Posted on 05 Nov 2014 06:55
If I could guess what you typed into the search box to find this article, I'd say it was "Do they still make pudding pops," or something along those lines. I am sorry to have to tell you that the answer is a definitive NO, they do not. I know, I'm as bummed as you are about it. You cannot buy Jell-O pudding pops anywhere, there are none left to buy.
During the 1980s, Jello pudding pops were featured freezer treats in millions of American homes. Fudgsicles never really had anything on them, especially since Bill Cosby put as much Cosby into selling pudding pops as he did selling Jello Pudding. Even in into the 1990s, Jello pudding pops were still going strong. And then, poof, they're gone.
General Foods decided to try putting Jello Pudding into the freezer in 1979. Even before that, however, in the 1960's, they had run ads featuring recipes for "Jell-O Pudding Frozen Fudge Pops" saying "Now, pudding is pop." Jell-O had a glorious history and had been pretty much a standby in our homes for decades. But that was part of the problem. Rice is a standby as well, but it's not always the most exciting thing in your cupboard. Jell-O needed some new pop, so why not a pudding pop? As ideas go, it was great one. The company blitzed the airwaves with the Cos, and sales hit almost $100 million the first year. And they had all the "good stuff that mom's approve." Yeah.
Before long the company launched Gelatin Pops and Fruit Bars. Now, General Foods was firmly established in the frozen desserts category, and pudding pops was the leader! Five years after they launched, they were selling $300 million a year in frozen goodness. All the myriad branded frozen desserts you see in the grocery store freezers today might not have been there if not for Jell-O Pudding Pops.
General Foods, by the way, was bought by Phillip Morris Companies, which is now called the Altria group, in 1985. At the end of 1988, they also acquired Kraft and then in 1990, they combined the two as Kraft General Foods.
Why Were Jell-O Pudding Pops Discontinued?
Even into the 1990's pudding pops were doing well. However, believe it or not, despite how many pudding pops some of us put away while growing up, they weren't profitable. Since the company was not in the frozen food business, it cost more money than could be reasonably returned. Even with all those sales, the company found it hard to make any money on them.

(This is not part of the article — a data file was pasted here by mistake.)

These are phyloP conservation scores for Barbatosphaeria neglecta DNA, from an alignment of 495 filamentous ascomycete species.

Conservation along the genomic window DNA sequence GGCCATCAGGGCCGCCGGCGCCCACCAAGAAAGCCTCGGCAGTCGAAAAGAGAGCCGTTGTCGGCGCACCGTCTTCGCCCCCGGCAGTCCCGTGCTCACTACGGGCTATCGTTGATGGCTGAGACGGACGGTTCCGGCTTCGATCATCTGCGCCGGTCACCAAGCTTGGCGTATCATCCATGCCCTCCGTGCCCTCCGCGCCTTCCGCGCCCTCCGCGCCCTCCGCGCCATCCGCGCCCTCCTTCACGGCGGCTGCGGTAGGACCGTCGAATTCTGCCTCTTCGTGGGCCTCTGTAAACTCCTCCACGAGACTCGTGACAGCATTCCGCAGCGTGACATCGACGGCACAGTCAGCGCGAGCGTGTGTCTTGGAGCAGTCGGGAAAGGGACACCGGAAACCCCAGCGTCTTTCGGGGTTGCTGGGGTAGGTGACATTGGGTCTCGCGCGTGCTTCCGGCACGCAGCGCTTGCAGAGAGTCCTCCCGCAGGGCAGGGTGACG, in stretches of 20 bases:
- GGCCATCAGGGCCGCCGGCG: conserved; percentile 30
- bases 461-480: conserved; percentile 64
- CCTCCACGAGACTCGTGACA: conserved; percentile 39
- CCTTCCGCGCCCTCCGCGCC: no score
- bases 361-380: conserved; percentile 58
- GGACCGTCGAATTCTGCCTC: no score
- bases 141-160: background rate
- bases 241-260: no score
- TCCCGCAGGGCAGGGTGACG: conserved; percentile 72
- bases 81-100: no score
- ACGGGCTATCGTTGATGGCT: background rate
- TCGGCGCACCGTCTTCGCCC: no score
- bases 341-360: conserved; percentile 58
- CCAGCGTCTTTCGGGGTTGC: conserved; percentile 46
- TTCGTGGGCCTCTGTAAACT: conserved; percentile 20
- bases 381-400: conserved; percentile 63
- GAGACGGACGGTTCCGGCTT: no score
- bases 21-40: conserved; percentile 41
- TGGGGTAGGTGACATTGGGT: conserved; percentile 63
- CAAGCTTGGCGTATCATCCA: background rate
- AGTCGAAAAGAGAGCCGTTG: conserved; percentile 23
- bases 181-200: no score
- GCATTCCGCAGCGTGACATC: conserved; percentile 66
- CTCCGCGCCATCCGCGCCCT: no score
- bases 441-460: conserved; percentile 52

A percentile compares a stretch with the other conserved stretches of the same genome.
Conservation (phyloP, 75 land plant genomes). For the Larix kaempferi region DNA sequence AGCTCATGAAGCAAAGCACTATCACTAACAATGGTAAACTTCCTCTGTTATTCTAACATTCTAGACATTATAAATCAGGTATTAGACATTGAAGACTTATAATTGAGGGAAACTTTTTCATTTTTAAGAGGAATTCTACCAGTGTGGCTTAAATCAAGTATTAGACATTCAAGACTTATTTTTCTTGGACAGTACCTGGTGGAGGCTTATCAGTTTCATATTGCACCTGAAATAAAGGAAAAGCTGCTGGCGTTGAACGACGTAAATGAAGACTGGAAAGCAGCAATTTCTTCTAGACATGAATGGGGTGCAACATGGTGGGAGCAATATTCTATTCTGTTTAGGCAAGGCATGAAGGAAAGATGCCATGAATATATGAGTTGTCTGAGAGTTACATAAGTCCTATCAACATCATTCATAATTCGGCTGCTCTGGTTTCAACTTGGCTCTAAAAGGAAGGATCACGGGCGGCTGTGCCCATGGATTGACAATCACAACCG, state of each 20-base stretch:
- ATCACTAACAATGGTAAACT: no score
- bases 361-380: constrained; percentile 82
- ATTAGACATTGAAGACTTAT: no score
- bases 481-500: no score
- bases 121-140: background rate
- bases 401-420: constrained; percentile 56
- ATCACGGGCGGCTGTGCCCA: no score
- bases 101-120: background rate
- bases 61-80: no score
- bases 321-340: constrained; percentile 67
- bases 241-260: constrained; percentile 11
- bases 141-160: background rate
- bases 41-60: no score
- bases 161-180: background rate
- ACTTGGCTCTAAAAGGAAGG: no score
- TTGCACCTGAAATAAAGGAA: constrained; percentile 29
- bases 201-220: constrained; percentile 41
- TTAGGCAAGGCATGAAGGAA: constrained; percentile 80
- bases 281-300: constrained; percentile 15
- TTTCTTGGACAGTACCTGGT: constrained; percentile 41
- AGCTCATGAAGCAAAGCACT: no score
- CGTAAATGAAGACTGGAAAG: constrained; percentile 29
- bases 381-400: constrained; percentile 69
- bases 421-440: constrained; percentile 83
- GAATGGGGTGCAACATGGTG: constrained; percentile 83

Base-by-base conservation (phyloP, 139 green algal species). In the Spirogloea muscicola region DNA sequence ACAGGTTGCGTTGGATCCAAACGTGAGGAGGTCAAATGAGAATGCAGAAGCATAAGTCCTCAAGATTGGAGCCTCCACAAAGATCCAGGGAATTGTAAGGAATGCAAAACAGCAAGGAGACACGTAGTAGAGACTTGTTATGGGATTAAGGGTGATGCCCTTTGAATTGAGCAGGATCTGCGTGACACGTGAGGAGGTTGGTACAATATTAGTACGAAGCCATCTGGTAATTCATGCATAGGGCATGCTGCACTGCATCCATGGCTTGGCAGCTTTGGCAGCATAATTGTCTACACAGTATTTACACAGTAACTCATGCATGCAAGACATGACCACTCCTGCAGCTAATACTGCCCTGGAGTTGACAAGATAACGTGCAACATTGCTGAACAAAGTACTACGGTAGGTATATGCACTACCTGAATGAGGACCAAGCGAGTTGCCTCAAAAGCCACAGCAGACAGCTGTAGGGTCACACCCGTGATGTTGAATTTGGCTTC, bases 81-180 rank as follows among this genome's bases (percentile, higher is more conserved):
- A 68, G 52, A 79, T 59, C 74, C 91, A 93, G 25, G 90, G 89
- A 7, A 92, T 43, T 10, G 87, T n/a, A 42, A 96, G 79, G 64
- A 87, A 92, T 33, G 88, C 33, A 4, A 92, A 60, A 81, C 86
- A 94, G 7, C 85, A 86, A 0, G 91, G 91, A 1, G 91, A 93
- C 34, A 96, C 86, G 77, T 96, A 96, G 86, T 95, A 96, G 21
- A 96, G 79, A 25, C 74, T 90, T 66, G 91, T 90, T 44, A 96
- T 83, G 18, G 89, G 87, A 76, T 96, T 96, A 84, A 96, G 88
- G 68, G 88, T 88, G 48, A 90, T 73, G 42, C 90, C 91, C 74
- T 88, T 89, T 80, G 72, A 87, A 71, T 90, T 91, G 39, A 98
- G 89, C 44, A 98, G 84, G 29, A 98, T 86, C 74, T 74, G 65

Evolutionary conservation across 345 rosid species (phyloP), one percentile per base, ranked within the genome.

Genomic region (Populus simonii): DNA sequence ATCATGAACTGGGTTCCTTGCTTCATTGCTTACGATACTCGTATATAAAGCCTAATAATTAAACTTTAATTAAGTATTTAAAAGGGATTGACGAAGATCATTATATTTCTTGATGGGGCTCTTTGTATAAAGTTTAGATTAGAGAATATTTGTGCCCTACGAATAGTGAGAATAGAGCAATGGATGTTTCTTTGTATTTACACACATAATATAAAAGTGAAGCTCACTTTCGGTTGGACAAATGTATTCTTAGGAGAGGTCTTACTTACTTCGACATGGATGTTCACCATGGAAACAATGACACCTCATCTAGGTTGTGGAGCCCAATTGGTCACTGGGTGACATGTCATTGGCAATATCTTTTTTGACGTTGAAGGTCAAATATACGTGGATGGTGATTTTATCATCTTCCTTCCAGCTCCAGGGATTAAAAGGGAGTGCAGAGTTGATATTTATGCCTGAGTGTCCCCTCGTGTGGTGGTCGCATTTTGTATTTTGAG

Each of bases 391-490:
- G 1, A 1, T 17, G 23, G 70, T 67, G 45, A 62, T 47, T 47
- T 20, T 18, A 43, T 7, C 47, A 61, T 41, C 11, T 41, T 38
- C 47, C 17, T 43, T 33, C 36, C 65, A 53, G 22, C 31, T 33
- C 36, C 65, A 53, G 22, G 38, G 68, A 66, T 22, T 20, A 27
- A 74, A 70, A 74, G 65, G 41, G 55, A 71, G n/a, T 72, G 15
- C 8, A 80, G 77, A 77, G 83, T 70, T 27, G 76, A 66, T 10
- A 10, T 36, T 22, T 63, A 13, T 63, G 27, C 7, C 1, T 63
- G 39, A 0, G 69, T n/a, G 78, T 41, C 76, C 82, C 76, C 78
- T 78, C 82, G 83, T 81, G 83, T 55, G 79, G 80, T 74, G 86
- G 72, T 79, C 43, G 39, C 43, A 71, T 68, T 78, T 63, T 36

In 2004, the Jell-O name was licensed to Popsicle, the same people who make the inferior Fudgsicles, and they began marketing Popsicle brand Jell-O pudding pops. The formula wasn't exactly the same. The texture was different and they were made in a Popsicle shape using existing popsicle molds, instead of in a Fudgesicle shape. The sales weren't nearly as good and they never really reached the levels of the original.
When Did They Stop Making Pudding Pops?
Popsicle brand pudding pops did hang around for a while, but at some point, beginning around 2011, they started disappearing again, having been pulled from the market with no explanation that I have been able to find. Although there was no official word given on why Popsicle discontinued Jell-O brand pudding pops, a good guess is that it was simply because of declining sales.
Other Brands Of Pudding Pops
There are other brands of "pudding pops" such as Kemp's and other regional brands, but nothing which can be purchased everywhere. Kemp's are sometimes stocked in Target stores, although you may be dissapointed if you expect them to be like good-old Jell-O pudding pops.
However, the Jell-O pudding pop is not exactly extinct. You can make them at home very easily, with a Jell-0 Pudding Pop kit. Are they going to be exactly like the ones you remember? No. Good, yes, but not exactly the same. For one thing, your freezer isn't going to be as cold as one used in industry. Also, it is said that the originals were frozen then dipped in water and frozen again, which gave them a thin sheen of ice on the outside, so that the pops had a nice hardened shell rather than a sticky pudding thing going on. You probably remember how they were! You're not going to want to try duplicating that at home.
The other problem is packaging. In order to get them out of the mold, you will have to run the mold under warm water, or let them warm up a bit. This means that the outside layer of the pops is going to be thawed. How do you refreeze that without making a mess in your freezer? You will have to wrap the pops in something like plastic wrap, wax paper, or parchment paper, which means the outsides are going to stick to the wrappers as they refreeze, and you will end up with a textural issue when you unwrap them. So, the best bet will be to unmold and eat them all immediately rather than try to save them for later.
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